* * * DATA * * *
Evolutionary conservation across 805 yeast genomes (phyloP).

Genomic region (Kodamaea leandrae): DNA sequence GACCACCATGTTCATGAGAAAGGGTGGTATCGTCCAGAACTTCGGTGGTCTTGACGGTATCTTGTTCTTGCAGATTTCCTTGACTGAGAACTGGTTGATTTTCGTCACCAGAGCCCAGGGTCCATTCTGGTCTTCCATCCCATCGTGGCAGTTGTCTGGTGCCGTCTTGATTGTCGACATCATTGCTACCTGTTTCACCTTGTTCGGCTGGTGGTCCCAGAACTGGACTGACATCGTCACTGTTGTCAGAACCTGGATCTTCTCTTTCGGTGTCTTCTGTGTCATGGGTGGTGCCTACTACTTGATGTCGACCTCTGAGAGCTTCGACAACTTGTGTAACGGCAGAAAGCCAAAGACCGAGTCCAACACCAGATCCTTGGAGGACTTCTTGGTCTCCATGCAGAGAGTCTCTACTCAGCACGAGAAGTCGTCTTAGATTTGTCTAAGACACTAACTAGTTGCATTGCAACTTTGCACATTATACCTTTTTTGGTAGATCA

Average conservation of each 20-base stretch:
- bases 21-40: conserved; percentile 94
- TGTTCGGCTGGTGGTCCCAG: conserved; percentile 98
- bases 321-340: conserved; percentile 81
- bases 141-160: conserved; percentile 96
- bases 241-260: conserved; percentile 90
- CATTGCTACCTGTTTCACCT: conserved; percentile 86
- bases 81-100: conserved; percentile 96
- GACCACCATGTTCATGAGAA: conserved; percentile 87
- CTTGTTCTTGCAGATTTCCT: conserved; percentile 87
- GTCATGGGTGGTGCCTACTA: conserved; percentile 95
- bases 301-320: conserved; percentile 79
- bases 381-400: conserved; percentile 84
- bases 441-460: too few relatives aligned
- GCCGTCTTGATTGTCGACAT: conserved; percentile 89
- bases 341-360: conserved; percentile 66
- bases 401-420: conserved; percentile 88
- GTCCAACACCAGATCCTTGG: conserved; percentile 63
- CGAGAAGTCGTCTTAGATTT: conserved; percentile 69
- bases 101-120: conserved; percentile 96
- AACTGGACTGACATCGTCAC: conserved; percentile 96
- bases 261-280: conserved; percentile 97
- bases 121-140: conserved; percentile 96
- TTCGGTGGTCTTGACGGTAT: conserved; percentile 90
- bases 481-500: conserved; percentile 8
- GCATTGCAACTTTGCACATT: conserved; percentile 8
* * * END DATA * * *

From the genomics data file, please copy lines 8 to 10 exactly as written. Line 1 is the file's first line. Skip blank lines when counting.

- bases 241-260: conserved; percentile 90
- CATTGCTACCTGTTTCACCT: conserved; percentile 86
- bases 81-100: conserved; percentile 96